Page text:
Urinary infections resistant to first-line antibiotics are commonly seen in Tanzanian children with cerebral palsy, an observational study concluded. Researchers say this is alarming and calls for surveillance.
The study, “Prevalence and antimicrobial sensitivity pattern of urinary tract infection among children with cerebral palsy, Moshi, Tanzania,” was published in the journal Pediatric Health, Medicine and Therapeutics.
Urinary infections are frequently associated with cerebral palsy. Children with this condition are at a higher risk of developing these types of infections due to a difficulty in controlling their bladder, which causes incomplete emptying and urine retention.
To treat these infections, clinicians often prescribe antibiotics without confirming the presence of the infection or its sensitivity to antibiotics. Treatment with first-line antibiotics can even be obtained over the counter, leading to the overuse of these therapies.
This problem can be particularly serious for children with cerebral palsy who frequently have upper respiratory infections, such as pneumonia, that require antibiotic treatment.
As a result, these children can be at increased risk of developing antibiotic-resistant infections.
Also, inadequate treatment of urinary infections may lead to serious clinical complications, including kidney failure. It also adds unnecessary costs to low-income families, which are common in African countries such as Tanzania.
Researchers conducted an observational, cross-sectional study to quantify the prevalence of urinary infections in Tanzanian children with cerebral palsy.
A total of 99 children between the ages of 3 and 8 were analyzed. The study was conducted at the Conprehensive Community Based Rehabilitation in Tanzania, a healthcare organization, and Moshi and Kilimanjaro Christian Medical Centre in Moshi, Tanzania, from September 2016 to March 2017.
All children who were diagnosed with cerebral palsy and attended the centers were included in the study, regardless of the part of the body affected and the degree of motor impairment.
To confirm the presence of a urinary infection, urine samples were collected from the children, and the causative bacteria were identified in the laboratory. Antibiotic sensitivity testing was also performed using antibiotics recommended by the World Health Organization.
A questionnaire was used to collect demographic and clinical data with the help of parents or caregivers.
Most of the children were boys (58.6%) and most were between the ages of 2 and 4 (53.5). Not many were older than 11 (9.1%).
Thirteen children tested positive for a urinary infection, accounting for 13.1% of all children analyzed.
Infections were caused by five different bacteria species: Escherichia coli, Proteus mirabilis, Klebsiella pneumonia, Staphylococcus aureus, and Enterococcus faecalis.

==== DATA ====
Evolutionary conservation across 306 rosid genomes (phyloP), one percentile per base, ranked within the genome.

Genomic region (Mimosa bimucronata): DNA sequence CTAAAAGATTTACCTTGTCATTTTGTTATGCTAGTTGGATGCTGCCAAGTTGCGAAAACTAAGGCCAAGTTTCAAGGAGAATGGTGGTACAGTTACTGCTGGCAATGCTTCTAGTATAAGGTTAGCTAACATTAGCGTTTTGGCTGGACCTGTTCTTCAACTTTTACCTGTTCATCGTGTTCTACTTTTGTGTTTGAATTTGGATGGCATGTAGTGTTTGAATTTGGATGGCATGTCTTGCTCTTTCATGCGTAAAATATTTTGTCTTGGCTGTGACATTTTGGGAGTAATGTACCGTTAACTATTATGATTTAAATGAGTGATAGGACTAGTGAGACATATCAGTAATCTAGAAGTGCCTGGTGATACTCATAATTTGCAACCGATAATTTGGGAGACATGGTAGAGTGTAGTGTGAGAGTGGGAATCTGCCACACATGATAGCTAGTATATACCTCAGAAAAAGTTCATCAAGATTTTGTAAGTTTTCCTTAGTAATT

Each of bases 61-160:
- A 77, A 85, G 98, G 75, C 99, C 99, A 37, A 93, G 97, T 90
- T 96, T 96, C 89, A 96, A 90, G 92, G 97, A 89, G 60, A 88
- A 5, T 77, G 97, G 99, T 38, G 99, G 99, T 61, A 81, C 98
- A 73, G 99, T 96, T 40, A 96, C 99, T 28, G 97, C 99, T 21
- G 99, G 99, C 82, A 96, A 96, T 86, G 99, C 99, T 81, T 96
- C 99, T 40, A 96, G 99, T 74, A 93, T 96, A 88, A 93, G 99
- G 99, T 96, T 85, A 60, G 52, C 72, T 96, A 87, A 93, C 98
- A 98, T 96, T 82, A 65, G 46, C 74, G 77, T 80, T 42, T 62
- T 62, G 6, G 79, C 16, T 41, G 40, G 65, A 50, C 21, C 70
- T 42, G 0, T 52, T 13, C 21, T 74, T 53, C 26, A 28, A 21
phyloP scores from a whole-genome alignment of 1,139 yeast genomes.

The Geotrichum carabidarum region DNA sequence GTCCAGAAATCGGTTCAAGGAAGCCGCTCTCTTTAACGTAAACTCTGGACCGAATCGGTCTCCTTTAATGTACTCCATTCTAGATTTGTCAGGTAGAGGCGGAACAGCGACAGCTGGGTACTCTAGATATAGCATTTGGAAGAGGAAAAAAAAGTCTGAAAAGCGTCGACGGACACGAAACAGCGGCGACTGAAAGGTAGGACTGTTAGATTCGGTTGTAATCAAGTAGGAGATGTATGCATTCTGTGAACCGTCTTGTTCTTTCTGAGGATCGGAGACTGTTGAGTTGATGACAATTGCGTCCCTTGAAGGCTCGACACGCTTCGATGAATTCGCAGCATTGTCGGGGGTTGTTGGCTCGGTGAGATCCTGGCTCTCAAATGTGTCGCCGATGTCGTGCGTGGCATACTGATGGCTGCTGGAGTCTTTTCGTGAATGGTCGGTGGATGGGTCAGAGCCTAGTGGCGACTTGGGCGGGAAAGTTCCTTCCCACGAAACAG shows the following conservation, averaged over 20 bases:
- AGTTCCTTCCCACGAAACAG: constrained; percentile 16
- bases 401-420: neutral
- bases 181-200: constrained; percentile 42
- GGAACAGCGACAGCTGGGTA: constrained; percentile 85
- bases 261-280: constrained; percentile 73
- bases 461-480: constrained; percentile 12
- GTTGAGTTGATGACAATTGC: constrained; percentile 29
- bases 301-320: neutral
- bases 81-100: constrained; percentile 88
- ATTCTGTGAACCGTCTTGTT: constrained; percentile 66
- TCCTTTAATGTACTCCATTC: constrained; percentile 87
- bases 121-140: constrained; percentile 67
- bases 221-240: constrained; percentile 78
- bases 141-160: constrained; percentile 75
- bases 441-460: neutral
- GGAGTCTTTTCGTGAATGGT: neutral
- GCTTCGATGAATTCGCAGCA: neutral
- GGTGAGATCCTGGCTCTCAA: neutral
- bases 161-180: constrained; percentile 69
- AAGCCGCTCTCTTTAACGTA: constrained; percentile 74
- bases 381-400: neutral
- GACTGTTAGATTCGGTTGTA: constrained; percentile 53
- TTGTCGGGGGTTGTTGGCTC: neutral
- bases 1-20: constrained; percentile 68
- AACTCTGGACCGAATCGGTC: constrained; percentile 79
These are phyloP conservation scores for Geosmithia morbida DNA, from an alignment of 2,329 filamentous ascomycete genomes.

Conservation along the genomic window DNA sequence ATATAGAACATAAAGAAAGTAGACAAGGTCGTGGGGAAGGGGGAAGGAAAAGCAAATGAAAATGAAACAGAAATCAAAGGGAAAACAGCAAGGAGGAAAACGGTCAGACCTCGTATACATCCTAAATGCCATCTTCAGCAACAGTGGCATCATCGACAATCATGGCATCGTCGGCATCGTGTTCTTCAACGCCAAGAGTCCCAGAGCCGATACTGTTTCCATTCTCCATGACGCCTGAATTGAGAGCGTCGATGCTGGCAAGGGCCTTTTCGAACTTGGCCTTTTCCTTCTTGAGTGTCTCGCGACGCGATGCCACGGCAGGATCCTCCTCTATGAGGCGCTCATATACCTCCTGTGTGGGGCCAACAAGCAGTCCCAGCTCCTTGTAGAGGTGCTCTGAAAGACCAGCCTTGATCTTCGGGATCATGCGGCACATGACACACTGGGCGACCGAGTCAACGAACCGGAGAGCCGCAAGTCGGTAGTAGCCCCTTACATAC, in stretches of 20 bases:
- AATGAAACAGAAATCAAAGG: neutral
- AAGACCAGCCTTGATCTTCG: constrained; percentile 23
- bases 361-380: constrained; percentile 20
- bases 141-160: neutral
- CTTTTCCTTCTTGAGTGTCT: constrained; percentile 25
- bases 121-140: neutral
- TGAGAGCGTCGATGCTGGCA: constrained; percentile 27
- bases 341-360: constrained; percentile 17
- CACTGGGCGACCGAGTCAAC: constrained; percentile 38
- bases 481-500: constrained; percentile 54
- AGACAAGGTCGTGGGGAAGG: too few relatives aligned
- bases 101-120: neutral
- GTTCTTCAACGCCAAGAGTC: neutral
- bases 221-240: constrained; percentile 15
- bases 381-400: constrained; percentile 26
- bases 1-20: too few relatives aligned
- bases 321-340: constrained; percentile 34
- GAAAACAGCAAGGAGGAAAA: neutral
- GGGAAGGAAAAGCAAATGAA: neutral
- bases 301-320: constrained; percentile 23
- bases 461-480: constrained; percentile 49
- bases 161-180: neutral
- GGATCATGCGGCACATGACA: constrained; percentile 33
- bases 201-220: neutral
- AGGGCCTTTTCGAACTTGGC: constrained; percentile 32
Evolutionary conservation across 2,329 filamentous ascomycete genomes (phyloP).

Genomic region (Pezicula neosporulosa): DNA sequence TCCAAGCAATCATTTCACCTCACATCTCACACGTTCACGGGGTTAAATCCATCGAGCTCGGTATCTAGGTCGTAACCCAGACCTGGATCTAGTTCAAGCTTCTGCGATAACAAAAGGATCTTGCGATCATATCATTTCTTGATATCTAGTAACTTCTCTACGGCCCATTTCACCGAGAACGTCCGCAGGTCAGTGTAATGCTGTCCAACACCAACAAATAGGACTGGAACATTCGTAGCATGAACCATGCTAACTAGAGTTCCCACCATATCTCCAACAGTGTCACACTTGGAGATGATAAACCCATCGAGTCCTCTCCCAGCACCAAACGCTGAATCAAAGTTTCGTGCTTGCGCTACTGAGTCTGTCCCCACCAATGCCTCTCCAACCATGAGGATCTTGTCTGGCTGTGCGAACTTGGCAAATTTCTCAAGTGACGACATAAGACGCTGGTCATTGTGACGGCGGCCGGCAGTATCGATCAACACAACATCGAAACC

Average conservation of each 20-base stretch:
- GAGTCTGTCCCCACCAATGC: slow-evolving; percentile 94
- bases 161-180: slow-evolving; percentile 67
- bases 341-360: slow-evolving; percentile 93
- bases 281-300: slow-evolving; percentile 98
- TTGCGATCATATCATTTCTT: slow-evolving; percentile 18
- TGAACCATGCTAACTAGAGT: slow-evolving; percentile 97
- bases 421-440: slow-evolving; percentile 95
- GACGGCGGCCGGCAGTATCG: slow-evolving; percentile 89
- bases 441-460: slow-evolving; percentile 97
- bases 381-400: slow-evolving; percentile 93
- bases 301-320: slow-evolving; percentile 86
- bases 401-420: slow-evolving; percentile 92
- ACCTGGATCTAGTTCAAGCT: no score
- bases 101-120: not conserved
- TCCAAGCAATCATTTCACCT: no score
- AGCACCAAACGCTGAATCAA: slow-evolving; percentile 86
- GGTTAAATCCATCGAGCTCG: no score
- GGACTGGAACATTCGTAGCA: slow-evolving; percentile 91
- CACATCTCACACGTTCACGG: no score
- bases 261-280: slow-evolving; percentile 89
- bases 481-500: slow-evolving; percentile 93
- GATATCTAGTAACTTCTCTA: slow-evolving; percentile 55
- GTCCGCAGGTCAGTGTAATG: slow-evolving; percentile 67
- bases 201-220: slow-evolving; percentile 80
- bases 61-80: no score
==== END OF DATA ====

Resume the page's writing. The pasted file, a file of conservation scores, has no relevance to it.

Researchers found that the two most frequent bacteria found, E. coli and P. mirabilis, were resistant to first-line antibiotics, namely ampicillin and co-trimoxazole.
They were partially sensitive to four other antibiotics (cefotaxime, gentamicin, nitrofurantoin, and amoxicillin-clavulanic acid), and could only be eliminated by ciprofloxacin or ceftriaxone, both generally used for more serious infections.
Ceftriaxone, for example, is used in hospitals to treat bacterial meningitis.
In addition, no factors (age, sex, fever, motor disability, continence, previous infection, urine colour, or smell) were associated with the presence of urinary infections.
“The observed resistance to first-line antibiotics may be explained by inappropriate use of these antibiotics, that is, either patients use low doses or they do not adhere to the prescriptions, if any are provided,” researchers wrote.
“This observation is alarming, necessitating a call for local epidemiological surveillance of the antibiotic resistance patterns in our setting,” they added.
These results were similar to studies performed in Turkey, the authors said, but they were different from several other studies, which found a significantly higher prevalence of urinary infections in children with cerebral palsy.
These differences may be due to sample size and the different methods used to collect urine samples, which have higher chances of getting contaminated by bacteria from other tissues.
Also, the authors argue that in the current study, there could have been under-reporting of the use of antibiotics, which could prevent bacteria detection.
These data may “enable clinicians to select antibiotics that will maximize cure while decreasing complication and chances of antibiotic resistance,” the authors concluded.
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